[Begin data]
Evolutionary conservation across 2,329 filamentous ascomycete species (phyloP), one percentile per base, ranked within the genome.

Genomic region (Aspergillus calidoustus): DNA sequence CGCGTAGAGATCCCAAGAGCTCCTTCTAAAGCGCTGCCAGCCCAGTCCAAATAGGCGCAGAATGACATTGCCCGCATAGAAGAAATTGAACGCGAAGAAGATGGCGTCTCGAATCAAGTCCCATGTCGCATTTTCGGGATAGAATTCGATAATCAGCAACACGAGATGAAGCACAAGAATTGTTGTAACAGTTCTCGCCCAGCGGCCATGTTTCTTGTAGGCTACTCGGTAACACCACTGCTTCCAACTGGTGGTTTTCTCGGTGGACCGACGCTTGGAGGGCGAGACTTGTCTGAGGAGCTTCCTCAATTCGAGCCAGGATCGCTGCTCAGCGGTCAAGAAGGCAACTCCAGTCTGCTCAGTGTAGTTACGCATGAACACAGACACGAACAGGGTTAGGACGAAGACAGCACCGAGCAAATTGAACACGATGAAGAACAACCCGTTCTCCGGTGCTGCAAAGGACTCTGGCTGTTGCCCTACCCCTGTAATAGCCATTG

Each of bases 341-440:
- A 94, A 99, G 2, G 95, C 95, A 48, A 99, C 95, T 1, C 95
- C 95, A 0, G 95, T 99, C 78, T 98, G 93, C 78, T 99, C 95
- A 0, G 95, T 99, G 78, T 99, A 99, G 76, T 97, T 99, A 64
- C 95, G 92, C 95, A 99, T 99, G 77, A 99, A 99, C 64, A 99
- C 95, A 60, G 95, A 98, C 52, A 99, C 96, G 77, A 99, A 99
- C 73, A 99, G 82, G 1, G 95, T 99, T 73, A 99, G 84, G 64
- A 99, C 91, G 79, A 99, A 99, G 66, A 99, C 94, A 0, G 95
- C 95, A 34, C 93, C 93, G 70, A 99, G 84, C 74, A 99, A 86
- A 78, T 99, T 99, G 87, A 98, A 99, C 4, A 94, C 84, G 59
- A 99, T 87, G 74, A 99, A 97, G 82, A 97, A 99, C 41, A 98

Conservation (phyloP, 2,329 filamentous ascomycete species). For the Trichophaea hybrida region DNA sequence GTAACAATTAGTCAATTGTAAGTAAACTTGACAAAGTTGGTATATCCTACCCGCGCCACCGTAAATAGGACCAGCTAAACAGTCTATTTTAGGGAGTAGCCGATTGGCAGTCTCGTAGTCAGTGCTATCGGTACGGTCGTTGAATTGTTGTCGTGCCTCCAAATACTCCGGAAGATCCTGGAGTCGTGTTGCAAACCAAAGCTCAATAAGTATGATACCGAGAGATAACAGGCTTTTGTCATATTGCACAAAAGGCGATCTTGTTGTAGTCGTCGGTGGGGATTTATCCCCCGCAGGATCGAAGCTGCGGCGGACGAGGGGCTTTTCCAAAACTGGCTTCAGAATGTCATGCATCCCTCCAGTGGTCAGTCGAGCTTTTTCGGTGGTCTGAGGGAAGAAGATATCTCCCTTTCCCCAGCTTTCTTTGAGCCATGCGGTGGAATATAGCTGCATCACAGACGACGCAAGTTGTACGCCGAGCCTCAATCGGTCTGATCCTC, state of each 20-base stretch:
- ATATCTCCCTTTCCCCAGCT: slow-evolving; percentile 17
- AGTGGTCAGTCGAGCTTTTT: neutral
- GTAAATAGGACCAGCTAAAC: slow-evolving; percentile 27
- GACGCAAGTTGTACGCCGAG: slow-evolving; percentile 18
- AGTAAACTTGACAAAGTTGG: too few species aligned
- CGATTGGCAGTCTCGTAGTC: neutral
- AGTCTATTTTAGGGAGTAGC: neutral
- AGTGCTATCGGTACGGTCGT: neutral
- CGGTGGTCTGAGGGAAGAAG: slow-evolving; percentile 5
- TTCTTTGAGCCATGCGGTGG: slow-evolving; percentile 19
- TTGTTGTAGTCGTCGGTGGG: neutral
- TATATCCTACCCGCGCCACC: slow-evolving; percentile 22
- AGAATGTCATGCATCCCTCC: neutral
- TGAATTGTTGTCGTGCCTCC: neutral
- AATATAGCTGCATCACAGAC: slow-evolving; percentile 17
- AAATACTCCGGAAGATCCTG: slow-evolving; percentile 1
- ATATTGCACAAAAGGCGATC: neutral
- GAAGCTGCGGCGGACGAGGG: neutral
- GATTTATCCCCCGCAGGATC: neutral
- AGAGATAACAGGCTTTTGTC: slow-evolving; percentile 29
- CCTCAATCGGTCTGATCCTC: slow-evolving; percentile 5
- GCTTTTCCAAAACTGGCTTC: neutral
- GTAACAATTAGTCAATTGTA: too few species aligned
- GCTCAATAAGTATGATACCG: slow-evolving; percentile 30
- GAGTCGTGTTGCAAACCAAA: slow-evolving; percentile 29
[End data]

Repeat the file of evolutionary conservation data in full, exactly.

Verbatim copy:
Evolutionary conservation across 2,329 filamentous ascomycete species (phyloP), one percentile per base, ranked within the genome.

Genomic region (Aspergillus calidoustus): DNA sequence CGCGTAGAGATCCCAAGAGCTCCTTCTAAAGCGCTGCCAGCCCAGTCCAAATAGGCGCAGAATGACATTGCCCGCATAGAAGAAATTGAACGCGAAGAAGATGGCGTCTCGAATCAAGTCCCATGTCGCATTTTCGGGATAGAATTCGATAATCAGCAACACGAGATGAAGCACAAGAATTGTTGTAACAGTTCTCGCCCAGCGGCCATGTTTCTTGTAGGCTACTCGGTAACACCACTGCTTCCAACTGGTGGTTTTCTCGGTGGACCGACGCTTGGAGGGCGAGACTTGTCTGAGGAGCTTCCTCAATTCGAGCCAGGATCGCTGCTCAGCGGTCAAGAAGGCAACTCCAGTCTGCTCAGTGTAGTTACGCATGAACACAGACACGAACAGGGTTAGGACGAAGACAGCACCGAGCAAATTGAACACGATGAAGAACAACCCGTTCTCCGGTGCTGCAAAGGACTCTGGCTGTTGCCCTACCCCTGTAATAGCCATTG

Each of bases 341-440:
- A 94, A 99, G 2, G 95, C 95, A 48, A 99, C 95, T 1, C 95
- C 95, A 0, G 95, T 99, C 78, T 98, G 93, C 78, T 99, C 95
- A 0, G 95, T 99, G 78, T 99, A 99, G 76, T 97, T 99, A 64
- C 95, G 92, C 95, A 99, T 99, G 77, A 99, A 99, C 64, A 99
- C 95, A 60, G 95, A 98, C 52, A 99, C 96, G 77, A 99, A 99
- C 73, A 99, G 82, G 1, G 95, T 99, T 73, A 99, G 84, G 64
- A 99, C 91, G 79, A 99, A 99, G 66, A 99, C 94, A 0, G 95
- C 95, A 34, C 93, C 93, G 70, A 99, G 84, C 74, A 99, A 86
- A 78, T 99, T 99, G 87, A 98, A 99, C 4, A 94, C 84, G 59
- A 99, T 87, G 74, A 99, A 97, G 82, A 97, A 99, C 41, A 98

Conservation (phyloP, 2,329 filamentous ascomycete species). For the Trichophaea hybrida region DNA sequence GTAACAATTAGTCAATTGTAAGTAAACTTGACAAAGTTGGTATATCCTACCCGCGCCACCGTAAATAGGACCAGCTAAACAGTCTATTTTAGGGAGTAGCCGATTGGCAGTCTCGTAGTCAGTGCTATCGGTACGGTCGTTGAATTGTTGTCGTGCCTCCAAATACTCCGGAAGATCCTGGAGTCGTGTTGCAAACCAAAGCTCAATAAGTATGATACCGAGAGATAACAGGCTTTTGTCATATTGCACAAAAGGCGATCTTGTTGTAGTCGTCGGTGGGGATTTATCCCCCGCAGGATCGAAGCTGCGGCGGACGAGGGGCTTTTCCAAAACTGGCTTCAGAATGTCATGCATCCCTCCAGTGGTCAGTCGAGCTTTTTCGGTGGTCTGAGGGAAGAAGATATCTCCCTTTCCCCAGCTTTCTTTGAGCCATGCGGTGGAATATAGCTGCATCACAGACGACGCAAGTTGTACGCCGAGCCTCAATCGGTCTGATCCTC, state of each 20-base stretch:
- ATATCTCCCTTTCCCCAGCT: slow-evolving; percentile 17
- AGTGGTCAGTCGAGCTTTTT: neutral
- GTAAATAGGACCAGCTAAAC: slow-evolving; percentile 27
- GACGCAAGTTGTACGCCGAG: slow-evolving; percentile 18
- AGTAAACTTGACAAAGTTGG: too few species aligned
- CGATTGGCAGTCTCGTAGTC: neutral
- AGTCTATTTTAGGGAGTAGC: neutral
- AGTGCTATCGGTACGGTCGT: neutral
- CGGTGGTCTGAGGGAAGAAG: slow-evolving; percentile 5
- TTCTTTGAGCCATGCGGTGG: slow-evolving; percentile 19
- TTGTTGTAGTCGTCGGTGGG: neutral
- TATATCCTACCCGCGCCACC: slow-evolving; percentile 22
- AGAATGTCATGCATCCCTCC: neutral
- TGAATTGTTGTCGTGCCTCC: neutral
- AATATAGCTGCATCACAGAC: slow-evolving; percentile 17
- AAATACTCCGGAAGATCCTG: slow-evolving; percentile 1
- ATATTGCACAAAAGGCGATC: neutral
- GAAGCTGCGGCGGACGAGGG: neutral
- GATTTATCCCCCGCAGGATC: neutral
- AGAGATAACAGGCTTTTGTC: slow-evolving; percentile 29
- CCTCAATCGGTCTGATCCTC: slow-evolving; percentile 5
- GCTTTTCCAAAACTGGCTTC: neutral
- GTAACAATTAGTCAATTGTA: too few species aligned
- GCTCAATAAGTATGATACCG: slow-evolving; percentile 30
- GAGTCGTGTTGCAAACCAAA: slow-evolving; percentile 29